Some children take quickly to organized sports and thrive at them, dribbling soccer balls and basketballs with equal ease and talent. I was the little fat kid reading in the corner. I was chosen last for all the teams and routinely beaned at recess, with dodge balls, insults, and, occasionally, a fist or two.

So it came as little surprise to me that when I grew out of my baby fat, track would become my athletic endeavor of choice. Endless patience, the genetic gift of my father’s short, muscular legs, and a desire to be alone made me the perfect candidate for the one event nobody else wanted: distance.

Because who remembers the distance runners? Sure, we know the sprinters: the flash and dazzle of FloJo, the spirit of Jesse Owens, and the ego of that Jamaican dude, Usain Bolt, who did his little lightning-strike victory move after each heat during the last Olympic Games. But who remembers Bill Rodgers? Katherine Switzer? Joan Benoit Samuelson? Ringing fewer bells? Yeah, I thought so. See, here’s the thing about the distance runners: they last. They don’t succumb as frequently to career-ending injuries. They know about pacing and training. They know how to entertain and inspire themselves lap after mind-numbing lap, mile after tedious mile, on days when pounding sun softens roads, releasing the nauseating stench of tar, on days so cold their nostrils freeze and the snow squeaks beneath their feet, on rainy days when soggy socks give them blisters.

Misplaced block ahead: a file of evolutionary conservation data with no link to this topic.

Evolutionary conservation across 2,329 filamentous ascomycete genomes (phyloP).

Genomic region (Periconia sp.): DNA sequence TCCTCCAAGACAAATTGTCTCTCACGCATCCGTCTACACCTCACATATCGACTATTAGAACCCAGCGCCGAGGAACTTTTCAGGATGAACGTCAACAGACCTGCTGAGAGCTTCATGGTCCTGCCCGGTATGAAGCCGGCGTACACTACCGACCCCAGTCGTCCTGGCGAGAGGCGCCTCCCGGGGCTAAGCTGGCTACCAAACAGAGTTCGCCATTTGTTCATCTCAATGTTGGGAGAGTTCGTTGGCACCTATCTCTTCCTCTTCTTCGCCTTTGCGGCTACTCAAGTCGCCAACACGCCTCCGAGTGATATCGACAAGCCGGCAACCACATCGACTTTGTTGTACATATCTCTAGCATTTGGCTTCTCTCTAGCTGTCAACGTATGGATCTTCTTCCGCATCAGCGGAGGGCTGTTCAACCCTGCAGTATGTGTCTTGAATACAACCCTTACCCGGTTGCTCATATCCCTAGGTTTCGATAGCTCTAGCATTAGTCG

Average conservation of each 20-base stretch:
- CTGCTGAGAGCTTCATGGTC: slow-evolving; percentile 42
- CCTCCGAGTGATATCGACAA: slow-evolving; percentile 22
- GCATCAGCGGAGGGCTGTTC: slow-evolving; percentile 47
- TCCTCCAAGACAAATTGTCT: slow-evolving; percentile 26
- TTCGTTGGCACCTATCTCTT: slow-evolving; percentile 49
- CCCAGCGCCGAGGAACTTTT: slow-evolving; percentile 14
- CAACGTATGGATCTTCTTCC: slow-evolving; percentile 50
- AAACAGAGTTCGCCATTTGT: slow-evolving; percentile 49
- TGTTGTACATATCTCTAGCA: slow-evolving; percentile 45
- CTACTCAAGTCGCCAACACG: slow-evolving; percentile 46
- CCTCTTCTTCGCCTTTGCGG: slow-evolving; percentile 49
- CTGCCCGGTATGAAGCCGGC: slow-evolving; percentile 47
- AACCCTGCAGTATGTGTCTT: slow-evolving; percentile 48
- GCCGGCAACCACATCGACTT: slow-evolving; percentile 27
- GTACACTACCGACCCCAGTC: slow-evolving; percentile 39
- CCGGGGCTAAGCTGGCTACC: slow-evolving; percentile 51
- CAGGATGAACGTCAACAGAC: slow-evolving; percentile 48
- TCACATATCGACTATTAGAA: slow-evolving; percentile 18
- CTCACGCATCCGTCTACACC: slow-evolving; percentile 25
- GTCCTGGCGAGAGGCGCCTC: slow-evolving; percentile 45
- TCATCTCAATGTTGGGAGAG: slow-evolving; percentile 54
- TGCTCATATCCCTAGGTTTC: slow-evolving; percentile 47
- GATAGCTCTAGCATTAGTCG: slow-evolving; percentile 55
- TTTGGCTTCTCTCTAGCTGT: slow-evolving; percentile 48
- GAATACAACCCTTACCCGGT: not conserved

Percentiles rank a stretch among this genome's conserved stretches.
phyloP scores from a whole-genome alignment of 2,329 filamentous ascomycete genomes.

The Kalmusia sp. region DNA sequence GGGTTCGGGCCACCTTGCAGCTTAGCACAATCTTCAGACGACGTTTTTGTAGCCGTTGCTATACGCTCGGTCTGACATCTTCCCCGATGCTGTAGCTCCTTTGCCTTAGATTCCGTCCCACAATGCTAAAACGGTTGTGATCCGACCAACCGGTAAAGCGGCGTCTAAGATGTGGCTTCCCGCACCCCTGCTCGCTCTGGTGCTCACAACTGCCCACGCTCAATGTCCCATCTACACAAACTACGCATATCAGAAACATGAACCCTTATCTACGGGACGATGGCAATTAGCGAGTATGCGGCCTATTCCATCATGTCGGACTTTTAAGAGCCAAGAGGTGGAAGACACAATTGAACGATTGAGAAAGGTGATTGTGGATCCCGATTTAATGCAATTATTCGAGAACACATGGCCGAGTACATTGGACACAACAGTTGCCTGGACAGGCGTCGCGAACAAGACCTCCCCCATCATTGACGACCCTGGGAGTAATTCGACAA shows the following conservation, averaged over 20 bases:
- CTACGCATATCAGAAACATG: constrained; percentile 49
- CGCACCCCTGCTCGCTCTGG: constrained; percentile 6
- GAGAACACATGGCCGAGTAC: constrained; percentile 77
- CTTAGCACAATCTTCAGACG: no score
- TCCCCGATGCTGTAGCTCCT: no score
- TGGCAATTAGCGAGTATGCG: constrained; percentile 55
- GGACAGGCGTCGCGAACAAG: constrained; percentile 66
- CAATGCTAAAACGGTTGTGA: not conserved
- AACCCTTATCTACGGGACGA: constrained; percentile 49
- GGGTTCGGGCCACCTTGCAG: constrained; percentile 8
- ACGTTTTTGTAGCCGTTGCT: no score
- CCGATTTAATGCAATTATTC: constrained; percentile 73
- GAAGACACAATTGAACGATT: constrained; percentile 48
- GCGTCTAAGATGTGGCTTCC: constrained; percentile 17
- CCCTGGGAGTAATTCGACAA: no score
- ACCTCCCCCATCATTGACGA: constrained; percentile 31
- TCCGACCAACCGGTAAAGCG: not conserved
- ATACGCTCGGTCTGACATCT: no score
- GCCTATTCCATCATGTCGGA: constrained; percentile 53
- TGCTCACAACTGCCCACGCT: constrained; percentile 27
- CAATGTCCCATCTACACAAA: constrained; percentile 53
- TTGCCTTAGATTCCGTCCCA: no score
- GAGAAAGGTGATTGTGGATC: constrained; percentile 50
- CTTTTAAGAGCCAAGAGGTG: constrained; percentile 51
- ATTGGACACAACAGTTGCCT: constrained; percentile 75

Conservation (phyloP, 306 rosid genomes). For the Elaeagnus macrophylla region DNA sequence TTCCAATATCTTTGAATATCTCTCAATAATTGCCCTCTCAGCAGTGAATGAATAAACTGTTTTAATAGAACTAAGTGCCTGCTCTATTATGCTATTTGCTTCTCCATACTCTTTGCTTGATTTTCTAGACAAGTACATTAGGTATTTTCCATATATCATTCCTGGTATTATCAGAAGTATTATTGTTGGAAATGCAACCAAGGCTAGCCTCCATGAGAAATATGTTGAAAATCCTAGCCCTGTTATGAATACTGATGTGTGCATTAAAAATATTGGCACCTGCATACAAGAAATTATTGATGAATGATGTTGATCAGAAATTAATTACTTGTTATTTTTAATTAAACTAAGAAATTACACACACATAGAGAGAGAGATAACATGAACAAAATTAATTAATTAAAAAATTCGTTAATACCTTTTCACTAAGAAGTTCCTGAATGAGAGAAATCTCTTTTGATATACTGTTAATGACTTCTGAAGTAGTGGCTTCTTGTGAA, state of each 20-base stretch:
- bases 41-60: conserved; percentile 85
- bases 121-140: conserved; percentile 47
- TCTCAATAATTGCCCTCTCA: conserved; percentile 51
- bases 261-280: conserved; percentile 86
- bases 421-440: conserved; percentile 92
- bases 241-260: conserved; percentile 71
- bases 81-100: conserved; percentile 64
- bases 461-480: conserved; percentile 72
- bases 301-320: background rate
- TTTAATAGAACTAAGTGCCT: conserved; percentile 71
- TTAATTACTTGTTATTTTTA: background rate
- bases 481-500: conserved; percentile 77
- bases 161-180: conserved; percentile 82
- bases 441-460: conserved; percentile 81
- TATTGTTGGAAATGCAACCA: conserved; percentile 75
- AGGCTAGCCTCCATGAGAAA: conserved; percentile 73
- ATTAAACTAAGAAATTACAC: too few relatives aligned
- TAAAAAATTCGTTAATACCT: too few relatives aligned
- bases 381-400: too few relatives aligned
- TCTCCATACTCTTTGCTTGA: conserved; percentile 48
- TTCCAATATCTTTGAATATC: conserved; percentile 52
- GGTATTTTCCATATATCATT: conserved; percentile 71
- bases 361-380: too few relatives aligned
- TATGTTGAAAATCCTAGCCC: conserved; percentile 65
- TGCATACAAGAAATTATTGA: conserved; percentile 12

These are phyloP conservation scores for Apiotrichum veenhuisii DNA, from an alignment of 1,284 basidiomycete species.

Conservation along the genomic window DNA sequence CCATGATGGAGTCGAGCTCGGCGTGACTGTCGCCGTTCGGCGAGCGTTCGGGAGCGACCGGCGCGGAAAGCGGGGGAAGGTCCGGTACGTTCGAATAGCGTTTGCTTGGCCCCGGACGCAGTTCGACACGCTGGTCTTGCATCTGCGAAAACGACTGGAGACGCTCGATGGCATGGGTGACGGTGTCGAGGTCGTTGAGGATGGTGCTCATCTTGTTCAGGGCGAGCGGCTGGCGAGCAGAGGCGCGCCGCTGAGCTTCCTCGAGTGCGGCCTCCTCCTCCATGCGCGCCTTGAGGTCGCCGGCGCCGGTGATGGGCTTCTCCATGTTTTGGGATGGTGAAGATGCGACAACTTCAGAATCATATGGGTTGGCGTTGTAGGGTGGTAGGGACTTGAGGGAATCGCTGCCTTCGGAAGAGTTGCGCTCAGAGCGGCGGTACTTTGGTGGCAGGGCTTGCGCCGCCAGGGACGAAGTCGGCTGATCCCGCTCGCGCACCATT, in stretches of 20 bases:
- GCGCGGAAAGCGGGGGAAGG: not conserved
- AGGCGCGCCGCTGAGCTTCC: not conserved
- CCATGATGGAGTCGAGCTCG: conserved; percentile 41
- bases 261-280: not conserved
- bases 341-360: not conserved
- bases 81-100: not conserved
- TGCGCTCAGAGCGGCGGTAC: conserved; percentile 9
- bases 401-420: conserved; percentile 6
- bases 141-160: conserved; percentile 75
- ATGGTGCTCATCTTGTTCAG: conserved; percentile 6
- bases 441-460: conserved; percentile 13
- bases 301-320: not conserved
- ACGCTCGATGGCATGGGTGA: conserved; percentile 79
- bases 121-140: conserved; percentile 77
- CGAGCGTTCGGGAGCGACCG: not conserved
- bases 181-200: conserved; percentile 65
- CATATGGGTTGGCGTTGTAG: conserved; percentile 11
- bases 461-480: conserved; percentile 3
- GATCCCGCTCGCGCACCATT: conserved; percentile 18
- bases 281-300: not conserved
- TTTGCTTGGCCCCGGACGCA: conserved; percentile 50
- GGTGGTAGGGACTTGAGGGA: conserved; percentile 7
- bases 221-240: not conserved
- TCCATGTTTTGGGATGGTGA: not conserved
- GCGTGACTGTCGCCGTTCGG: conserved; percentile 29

Want to talk about transferable skills? I became a writer, another move that surprised no one who knew me. I tried on various short formats, but as usual, these did not appeal. I wanted again to go the distance with a novel. Then more novels. As with the 10K race, my favorite distance, I’d finish one book, rest; write another, rest; the whole of my writing life becoming the sum of each “race.”

I hadn’t realized how closely the internals of the writing life resemble long-distance running. You have to get the pacing right so you don’t burn out (or succumb to an embarrassing and frustrating bout of quad-lock I suffered from pushing too hard in a Central Park 10K). You need the patience to edit, round after round, even as the commas are swirling around your head, doing dirty things to each other. You need the fortitude to survive criticism, promotion, marketing, apathy, poverty, disgruntled spouses, computer errors, and the vagaries of Amazon pricing.

One factor, however, didn’t translate so smoothly. The solitude. Yeah, like many of us, and a number of diagnosed sociopaths, I sit alone in a room and stare at a screen for many hours a week. As I mentioned before, the sitting alone and staring part comes naturally for me. But to complete a novel, sell it to the marketplace, and sustain a writing career takes teamwork I hadn’t anticipated. I needed a critique group. Beta readers. An editor or two. Not to mention a cover artist, a partner who gets why I spend so much time with imaginary people and hasn’t yet run away screaming, friends to help spread the word, and the camaraderie of other writers who understand this craziness.

I’d been wrong to think I had to be the lonely long distance writer. To quote Bette Midler, “You got to have friends.” The occasional gulp of Gatorade doesn’t hurt, either.

(A version of this article first appeared on Nicole Storey’s Chaotic Thoughts)